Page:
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An unqualified sociopath was elected President of the United States with the aid of the FBI, fake news, Russian spies, white supremacists and an accused rapist who’s holed up inside the Ecuadorian embassy in London to avoid arrest. Writing that sentence a million times can’t make it any less chilling.

WikiLeaks’ modus operandi over the last couple of years probably wouldn’t be markedly different if it were in the hands of Steve Bannon rather than Julian Assange, so it’s not surprising the organization leaked a trove of (apparently overhyped) documents about CIA surveillance just as Trump was being lambasted from both sides of the aisle for baselessly accusing his predecessor for “wiretapping.” The timing is familiar if you recall that WikiLeaks began releasing Clinton campaign emails directly after the surfacing of a video that recorded Trump’s boasts of sexual assault. With all this recent history, is it any surprise Assange mockingly described himself as a “deplorable” when chiding Twitter for refusing verify his account?

The decentralization of media, with powerful tools in potentially every hand, has changed the game, no doubt. We’re now in a permanent Spy vs. Spy cartoon, though one that isn’t funny, with feds and hackers permanently at loggerheads. Which side can do the most damage? Voters have some recourse in regards to government snooping but not so with private-sector enterprises. In the rush to privatize and outsource long-established areas of critical services, from prisons to the military to intelligence work, we’ve also dispersed dangers.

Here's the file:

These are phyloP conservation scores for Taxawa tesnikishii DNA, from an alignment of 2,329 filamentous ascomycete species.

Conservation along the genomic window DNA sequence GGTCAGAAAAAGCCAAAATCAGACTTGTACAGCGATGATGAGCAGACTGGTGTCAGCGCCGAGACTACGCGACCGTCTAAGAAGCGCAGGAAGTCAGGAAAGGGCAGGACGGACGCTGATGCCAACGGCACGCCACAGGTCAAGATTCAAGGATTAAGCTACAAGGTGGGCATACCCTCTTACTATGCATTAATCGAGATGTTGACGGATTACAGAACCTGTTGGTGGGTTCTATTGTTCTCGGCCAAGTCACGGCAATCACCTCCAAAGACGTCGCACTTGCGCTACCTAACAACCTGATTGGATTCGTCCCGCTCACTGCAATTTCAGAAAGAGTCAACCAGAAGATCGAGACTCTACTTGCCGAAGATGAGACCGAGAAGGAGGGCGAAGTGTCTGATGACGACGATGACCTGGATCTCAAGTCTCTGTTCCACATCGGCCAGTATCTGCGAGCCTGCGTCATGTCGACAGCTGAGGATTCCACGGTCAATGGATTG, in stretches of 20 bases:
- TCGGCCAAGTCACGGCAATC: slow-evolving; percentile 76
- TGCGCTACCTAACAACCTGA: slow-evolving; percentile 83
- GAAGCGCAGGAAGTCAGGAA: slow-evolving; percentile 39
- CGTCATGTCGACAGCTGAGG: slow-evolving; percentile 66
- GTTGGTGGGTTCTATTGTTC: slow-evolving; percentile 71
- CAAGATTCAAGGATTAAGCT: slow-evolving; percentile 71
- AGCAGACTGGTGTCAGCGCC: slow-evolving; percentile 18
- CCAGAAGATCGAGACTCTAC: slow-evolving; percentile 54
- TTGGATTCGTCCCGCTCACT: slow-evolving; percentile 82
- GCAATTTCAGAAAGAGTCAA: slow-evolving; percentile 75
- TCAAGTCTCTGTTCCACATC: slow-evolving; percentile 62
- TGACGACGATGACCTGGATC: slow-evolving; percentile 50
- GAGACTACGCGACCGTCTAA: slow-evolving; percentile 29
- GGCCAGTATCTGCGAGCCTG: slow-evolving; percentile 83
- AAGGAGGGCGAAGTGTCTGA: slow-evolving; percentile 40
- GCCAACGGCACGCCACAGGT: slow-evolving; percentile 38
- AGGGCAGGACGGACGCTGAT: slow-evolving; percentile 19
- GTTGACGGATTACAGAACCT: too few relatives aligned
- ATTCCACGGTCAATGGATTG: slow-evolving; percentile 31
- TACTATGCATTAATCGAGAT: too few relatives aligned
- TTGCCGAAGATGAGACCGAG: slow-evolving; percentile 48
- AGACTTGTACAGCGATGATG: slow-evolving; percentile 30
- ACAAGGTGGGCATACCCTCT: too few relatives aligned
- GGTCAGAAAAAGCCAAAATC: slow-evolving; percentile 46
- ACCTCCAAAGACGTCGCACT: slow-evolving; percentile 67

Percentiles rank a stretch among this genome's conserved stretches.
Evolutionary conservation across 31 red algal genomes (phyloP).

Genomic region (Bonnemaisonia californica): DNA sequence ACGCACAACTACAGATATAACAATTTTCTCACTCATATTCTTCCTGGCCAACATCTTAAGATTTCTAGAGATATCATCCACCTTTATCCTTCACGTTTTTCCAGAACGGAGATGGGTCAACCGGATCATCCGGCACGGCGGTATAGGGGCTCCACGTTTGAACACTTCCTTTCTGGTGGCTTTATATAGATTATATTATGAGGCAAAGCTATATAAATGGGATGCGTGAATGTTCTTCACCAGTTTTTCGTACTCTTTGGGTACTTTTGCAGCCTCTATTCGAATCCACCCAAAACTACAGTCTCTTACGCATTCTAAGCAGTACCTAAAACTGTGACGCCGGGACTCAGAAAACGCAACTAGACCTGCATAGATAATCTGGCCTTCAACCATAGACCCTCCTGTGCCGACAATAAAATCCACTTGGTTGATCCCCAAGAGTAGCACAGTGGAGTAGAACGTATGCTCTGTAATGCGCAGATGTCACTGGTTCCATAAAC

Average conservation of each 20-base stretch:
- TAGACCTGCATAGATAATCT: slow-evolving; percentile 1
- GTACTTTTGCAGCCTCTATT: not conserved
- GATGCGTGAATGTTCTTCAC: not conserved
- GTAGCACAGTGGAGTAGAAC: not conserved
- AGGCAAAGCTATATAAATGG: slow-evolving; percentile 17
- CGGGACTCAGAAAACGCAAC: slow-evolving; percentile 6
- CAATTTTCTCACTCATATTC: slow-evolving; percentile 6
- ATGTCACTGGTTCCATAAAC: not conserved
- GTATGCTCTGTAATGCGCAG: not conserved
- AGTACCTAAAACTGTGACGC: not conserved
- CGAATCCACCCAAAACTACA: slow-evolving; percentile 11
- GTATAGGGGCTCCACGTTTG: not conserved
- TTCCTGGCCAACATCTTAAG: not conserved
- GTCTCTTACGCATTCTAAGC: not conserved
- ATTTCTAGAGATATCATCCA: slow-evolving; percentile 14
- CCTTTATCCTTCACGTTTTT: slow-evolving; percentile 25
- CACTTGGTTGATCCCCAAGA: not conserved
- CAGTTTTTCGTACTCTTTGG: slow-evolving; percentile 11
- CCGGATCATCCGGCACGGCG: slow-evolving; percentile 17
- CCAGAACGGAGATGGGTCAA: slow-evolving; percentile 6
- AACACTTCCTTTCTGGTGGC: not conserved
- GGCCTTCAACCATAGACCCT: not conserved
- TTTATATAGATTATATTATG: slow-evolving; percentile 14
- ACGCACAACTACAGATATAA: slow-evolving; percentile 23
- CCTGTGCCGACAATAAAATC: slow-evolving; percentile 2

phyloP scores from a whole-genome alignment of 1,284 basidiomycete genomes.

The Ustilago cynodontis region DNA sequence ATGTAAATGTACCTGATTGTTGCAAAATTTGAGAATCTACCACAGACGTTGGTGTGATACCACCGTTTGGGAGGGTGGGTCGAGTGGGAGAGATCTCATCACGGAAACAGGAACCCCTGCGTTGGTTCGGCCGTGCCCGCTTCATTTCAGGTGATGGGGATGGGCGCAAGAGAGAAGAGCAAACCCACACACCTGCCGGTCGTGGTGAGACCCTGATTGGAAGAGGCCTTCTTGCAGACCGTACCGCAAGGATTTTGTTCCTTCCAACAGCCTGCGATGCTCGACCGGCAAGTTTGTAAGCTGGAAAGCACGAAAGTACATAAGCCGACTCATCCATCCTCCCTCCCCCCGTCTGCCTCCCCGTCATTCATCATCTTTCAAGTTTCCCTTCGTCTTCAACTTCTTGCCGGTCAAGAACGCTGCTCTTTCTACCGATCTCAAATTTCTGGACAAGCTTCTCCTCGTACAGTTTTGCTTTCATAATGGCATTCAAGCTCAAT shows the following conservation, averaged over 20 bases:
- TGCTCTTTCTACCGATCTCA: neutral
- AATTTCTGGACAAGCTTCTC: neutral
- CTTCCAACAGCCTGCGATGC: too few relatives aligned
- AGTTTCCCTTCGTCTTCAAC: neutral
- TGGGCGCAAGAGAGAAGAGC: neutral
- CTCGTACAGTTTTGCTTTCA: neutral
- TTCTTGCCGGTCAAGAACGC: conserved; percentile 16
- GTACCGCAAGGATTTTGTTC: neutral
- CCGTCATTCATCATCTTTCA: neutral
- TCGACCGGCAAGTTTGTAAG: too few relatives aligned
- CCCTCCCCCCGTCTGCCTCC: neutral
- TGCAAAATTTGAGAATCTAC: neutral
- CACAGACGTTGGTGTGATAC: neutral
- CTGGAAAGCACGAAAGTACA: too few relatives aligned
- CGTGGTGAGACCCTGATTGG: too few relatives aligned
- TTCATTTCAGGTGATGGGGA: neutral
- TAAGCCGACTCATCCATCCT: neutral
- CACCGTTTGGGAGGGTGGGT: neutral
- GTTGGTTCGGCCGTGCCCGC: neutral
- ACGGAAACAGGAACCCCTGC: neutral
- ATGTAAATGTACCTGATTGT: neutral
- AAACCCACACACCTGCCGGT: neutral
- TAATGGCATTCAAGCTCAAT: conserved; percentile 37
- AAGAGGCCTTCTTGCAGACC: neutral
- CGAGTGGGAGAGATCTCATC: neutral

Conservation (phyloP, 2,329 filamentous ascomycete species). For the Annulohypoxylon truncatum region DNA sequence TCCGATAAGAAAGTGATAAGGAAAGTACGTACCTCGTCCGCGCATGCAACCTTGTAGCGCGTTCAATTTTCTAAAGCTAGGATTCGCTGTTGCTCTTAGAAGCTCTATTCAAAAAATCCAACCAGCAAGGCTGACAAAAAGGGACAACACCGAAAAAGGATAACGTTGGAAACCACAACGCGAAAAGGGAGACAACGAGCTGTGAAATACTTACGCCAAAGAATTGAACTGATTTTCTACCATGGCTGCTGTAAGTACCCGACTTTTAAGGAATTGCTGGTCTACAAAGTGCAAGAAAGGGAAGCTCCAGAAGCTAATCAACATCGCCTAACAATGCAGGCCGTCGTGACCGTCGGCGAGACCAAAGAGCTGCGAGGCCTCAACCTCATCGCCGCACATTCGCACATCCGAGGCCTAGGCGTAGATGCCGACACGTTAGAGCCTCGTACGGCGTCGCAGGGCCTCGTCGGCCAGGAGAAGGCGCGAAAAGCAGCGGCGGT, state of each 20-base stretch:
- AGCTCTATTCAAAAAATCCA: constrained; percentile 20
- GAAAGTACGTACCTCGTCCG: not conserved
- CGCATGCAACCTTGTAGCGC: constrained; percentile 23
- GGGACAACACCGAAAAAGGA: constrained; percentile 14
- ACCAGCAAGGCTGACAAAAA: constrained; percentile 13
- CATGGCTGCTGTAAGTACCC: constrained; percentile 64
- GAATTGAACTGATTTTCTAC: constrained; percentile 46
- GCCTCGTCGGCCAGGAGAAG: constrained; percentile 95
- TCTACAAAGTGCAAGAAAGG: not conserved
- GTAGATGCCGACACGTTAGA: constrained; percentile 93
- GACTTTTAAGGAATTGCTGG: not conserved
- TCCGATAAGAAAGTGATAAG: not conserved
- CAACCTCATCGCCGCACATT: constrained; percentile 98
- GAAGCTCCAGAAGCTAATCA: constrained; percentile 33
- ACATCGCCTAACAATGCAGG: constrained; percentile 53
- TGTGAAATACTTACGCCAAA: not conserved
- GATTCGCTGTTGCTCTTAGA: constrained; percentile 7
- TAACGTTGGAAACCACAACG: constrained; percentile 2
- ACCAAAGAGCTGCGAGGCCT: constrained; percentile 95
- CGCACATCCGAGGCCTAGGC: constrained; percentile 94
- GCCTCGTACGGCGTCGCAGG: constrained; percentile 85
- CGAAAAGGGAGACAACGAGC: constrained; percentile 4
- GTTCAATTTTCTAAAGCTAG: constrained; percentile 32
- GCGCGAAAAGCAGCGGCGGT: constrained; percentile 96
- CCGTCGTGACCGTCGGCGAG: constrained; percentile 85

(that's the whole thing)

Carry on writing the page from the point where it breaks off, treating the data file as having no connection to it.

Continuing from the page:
From Sue Halpern’s New York Review of Books pieceThe Assange Distraction“:

In his press conference, Assange observed that no cyber weapons are safe from hacking because they live on the Internet, and once deployed are themselves at risk of being stolen. When that happens, he said, “there’s a very easy cover for any gray market operator, contractor, rogue intelligence agent to take that material and start a company with it. Start a consulting company, a hacker for hire company.” Indeed, the conversation we almost never have when we’re talking about cyber-security and hacking is the one where we acknowledge just how privatized intelligence gathering has become, and what the consequences of this have been. According to the reporters Dana Priest, Marjorie Censer and Robert O’Harrow, Jr., at least 70 percent of the intelligence community’s “secret” budget now goes to private contractors. And, they write, “Never before have so many US intelligence workers been hired so quickly, or been given access to secret government information through networked computers. …But in the rush to fill jobs, the government has relied on faulty procedures to vet intelligence workers, documents and interviews show.” Much of this expansion occurred in the aftermath of the September 11 attacks, when the American government sought to dramatically expand its intelligence-gathering apparatus.

Edward Snowden was a government contractor; he had a high security clearance while working for both Dell and for Booz, Allen, Hamilton. Vault 7’s source, from what one can discern from Assange’s remarks, was most likely a contractor, too. The real connection between Snowden’s NSA revelations and an anonymous leaker handing off CIA malware to WikiLeaks, however, is this: both remind us, in different ways, that the expansion of the surveillance state has made us fundamentally less secure, not more.